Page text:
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Making It | Linda Scifo-Young of Foot Gear Plus and Village Kids - The Local East Village Blog - NYTimes.com


Making It | Linda Scifo-Young of Foot Gear Plus and Village Kids


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P1030888Shira Levine

For every East Village business that’s opening or closing, dozens are quietly making it. Here are two of them: Village Kids and Foot Gear Plus.

While in high school, Tony Scifo worked part-time for a shoe guy. In 1980, at the tender age of 19, he bought Foot Gear, the shoe shop across the street at 131 First Avenue. Two and a half years ago, he and his big sister Linda Scifo-Young opened Village Kids, selling children’s kicks just a block away at 117 First Avenue. Ms. Scifo-Young used to work in corporate real estate, so she wasn’t scared of going into business during a financial crisis. “As a real estate broker, I knew that the only time I could get a decent lease for the second store was when the market was bad,” she said. The Local spoke to her at Village Kids about whether her gamble paid off.

Q.

What influences your business the most?

A.

The funny thing is that in actuality we’re in the weather business. If the weather cooperates, we’re good. If it’s cold when it’s supposed to be cold, then we have a good season. If it’s hot when it’s supposed to be hot, then we have a good season. If any of those things don’t work, you have no season. This year was hard with how the weather cooperated.

Q.

Why do you have two stores in two spaces a block from each other?

A.

Village Kids is an extension of the other store. Had Foot Gear been big enough to house a children’s section we would have done it that way.  But in a way, I’m glad it didn’t work out that way because children need their own space and parents need their own space with their children. Adults really don’t want to buy shoes with little kids screaming and running around.

Q.

Why don’t you have a website?

A.

We had a website at one time when we were selling shoes online for the big store for people who wanted to buy them as a gift. But you just can’t compete with the Zappos of the world. They let you return the shoes 365 days later. We don’t have that luxury. We don’t have inventory that deep. We might have a couple thousand pairs of shoes in total. Those companies might have 50,000 pairs in stock. You really need to try on the shoe. Just because you’re a size 8 doesn’t mean you’re a size 8 in every shoe, in every company. You really need to come into the store and try stuff on.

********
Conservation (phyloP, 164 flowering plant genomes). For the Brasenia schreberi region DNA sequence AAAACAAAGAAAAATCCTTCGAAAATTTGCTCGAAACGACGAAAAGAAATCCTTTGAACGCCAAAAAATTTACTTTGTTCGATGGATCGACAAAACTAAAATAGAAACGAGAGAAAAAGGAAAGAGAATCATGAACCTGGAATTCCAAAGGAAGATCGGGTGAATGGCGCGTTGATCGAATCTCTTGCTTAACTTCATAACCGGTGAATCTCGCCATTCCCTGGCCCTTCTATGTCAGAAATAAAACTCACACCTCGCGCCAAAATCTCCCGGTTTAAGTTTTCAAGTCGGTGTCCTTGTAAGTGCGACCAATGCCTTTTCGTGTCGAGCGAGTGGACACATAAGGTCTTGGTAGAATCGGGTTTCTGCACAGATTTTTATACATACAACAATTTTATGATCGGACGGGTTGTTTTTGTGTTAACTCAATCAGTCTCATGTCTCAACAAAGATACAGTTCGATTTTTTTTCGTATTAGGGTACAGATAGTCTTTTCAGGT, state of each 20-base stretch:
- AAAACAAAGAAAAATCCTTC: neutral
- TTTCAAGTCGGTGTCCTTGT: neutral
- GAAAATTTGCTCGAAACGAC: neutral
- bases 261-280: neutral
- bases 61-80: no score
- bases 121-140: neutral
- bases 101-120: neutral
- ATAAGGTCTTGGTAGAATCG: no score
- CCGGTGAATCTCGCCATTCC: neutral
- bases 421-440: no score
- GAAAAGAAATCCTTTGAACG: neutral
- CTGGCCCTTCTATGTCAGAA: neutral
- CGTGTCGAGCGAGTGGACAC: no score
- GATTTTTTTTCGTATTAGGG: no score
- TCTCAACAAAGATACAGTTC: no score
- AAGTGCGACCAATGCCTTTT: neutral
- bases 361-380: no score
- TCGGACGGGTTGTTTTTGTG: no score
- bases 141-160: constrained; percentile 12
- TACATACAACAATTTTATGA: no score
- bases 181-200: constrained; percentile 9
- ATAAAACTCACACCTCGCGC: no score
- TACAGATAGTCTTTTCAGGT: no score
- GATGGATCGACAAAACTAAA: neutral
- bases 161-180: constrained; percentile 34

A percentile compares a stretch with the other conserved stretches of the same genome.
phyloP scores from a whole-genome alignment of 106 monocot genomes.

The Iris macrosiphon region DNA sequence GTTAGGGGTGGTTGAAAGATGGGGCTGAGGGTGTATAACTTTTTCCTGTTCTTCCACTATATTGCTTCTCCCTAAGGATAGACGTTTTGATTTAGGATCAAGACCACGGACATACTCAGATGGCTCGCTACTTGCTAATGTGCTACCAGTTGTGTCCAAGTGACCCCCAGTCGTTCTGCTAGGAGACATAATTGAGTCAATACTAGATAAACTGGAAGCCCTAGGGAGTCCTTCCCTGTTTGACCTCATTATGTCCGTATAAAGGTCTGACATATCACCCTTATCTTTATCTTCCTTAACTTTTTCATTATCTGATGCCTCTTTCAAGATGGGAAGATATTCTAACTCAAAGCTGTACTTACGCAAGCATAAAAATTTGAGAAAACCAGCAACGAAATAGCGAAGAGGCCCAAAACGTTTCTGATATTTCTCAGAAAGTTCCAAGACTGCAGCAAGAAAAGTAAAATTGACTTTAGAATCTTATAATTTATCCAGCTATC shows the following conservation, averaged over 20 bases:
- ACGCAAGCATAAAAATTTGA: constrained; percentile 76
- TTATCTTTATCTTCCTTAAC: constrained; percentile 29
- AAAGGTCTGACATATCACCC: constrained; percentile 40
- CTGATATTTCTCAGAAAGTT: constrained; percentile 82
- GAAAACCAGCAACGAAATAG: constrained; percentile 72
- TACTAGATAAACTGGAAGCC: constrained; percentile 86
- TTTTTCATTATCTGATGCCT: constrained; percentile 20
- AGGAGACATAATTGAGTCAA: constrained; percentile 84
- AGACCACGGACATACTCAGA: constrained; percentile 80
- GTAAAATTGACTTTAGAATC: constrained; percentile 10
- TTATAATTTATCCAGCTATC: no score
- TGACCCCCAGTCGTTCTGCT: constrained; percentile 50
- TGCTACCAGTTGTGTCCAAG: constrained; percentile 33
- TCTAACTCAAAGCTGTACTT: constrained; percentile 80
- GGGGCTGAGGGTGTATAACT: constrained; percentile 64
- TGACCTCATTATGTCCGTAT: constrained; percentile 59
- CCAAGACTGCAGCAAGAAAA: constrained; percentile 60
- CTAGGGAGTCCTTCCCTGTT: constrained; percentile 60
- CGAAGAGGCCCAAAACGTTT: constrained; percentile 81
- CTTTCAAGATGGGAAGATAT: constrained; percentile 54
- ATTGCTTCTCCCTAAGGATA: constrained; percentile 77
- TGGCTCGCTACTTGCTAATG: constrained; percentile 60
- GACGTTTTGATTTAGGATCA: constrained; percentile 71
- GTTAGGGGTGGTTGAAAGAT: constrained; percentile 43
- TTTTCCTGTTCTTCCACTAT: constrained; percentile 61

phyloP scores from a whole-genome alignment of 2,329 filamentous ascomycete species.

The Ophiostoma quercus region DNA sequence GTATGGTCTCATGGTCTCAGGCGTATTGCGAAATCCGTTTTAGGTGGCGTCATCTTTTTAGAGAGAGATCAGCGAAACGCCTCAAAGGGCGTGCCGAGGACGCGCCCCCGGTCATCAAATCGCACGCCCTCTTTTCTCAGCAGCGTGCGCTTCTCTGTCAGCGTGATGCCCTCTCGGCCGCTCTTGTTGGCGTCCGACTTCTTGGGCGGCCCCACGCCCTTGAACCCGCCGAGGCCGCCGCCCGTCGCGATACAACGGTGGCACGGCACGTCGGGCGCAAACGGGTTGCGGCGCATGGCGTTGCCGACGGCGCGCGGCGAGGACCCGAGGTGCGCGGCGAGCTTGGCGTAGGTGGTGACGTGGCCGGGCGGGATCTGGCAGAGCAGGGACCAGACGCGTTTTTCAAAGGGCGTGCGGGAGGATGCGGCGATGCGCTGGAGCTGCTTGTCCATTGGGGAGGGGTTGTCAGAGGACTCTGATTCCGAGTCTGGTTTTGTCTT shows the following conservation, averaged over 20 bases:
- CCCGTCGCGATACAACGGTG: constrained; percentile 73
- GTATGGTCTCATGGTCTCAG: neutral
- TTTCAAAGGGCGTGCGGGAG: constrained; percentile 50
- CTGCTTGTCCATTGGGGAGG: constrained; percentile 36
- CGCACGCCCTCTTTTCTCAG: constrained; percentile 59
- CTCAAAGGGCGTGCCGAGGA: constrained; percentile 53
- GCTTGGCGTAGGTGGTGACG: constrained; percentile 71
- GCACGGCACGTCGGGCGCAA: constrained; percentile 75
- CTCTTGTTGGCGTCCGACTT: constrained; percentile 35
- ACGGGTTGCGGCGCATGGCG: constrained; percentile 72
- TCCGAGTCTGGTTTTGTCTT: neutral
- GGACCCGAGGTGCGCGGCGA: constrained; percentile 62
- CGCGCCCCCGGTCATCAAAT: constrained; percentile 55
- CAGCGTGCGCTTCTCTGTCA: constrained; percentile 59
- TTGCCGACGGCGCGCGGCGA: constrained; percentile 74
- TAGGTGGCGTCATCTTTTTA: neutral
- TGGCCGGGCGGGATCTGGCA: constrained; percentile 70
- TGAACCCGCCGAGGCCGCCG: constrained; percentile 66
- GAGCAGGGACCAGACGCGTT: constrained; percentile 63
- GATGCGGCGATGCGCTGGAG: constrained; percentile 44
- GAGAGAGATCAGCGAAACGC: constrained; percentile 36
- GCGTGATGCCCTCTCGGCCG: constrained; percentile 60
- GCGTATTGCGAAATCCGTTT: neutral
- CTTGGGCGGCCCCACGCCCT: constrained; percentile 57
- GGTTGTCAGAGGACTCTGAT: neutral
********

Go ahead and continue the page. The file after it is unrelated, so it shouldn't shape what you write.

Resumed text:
Q.

How has your inventory changed over the decades at the bigger store?

A.

When we started in 1980 our most expensive shoe was $60. Today we have $250 shoes. At [Village Kids] the least expensive shoe is a $17 flip-flop. The most expensive shoe now is probably a $50 sandal. In the winter my shoes are anywhere from $35 for athletic to maybe an $80 boot.

Q.

How is it to work with your little brother?

A.

My brother is a wonderful, generous man, but he’s still a man! Every once in a while I have to remember not to bruise the ego too much.  But he’s a great guy and I couldn’t have a better partner.

Q.

Reflecting on these two and a half years in this economy, how do kids shoes sell?

A.

Probably 20 percent of my inventory is light-up shoes and 30 percent is girls’ glitter shoes. Glitter, fancy really sells the best. The themed glitter, princess stuff we sell out of always. 45 percent of our product then is left for athletic.

Q.

Looking back on two recessions, which years really were the scariest as a small business owner?

A.

The 90s were scary and the same with the latter part of the 00s. Otherwise, we’ve been pretty consistent the last ten years. Very little lost and not much gain, but we have stability.

Q.

I’m sure there can be some pretty intense days when your clientele are children with moods and tempers.

A.

You get the temper tantrums and the running around. At one time we had videos and cartoons in here and then we got parents who told us they don’t allow their children to watch TV so we stopped.

Q.

What’s your rent now and what was it when you started.

A.

When we started over there, we were paying $1,350 a month over at Foot Gear. Today we’re paying a lot more. We’re a triple-net lease tenant there so by the time you pay insurance, rent, real estate taxes, water, it probably costs about $16,000 a month. So I’ve got to sell a lot of shoes.

Q.

How is that going?

A.

We hold our own. It’s getting harder every day.  A triple-net lease means we’re spending a lot more money. Village Kids, we got a decent lease. It’s in the $5,000 to $6,000 range.

Q.

With two stores now, what’s next?

A.

Tony’s children are now the next generation. If any of them decide to take it to the next level, it would be nice to have our own label and manufacture. That’s my dream. I have a ten-year lease here and we still have time there and will be looking to renew there. We’re a victim of real estate, as a business. A landlord doesn’t have to renew you like a residential lease. In a commercial lease he can say OK, it’s time to go.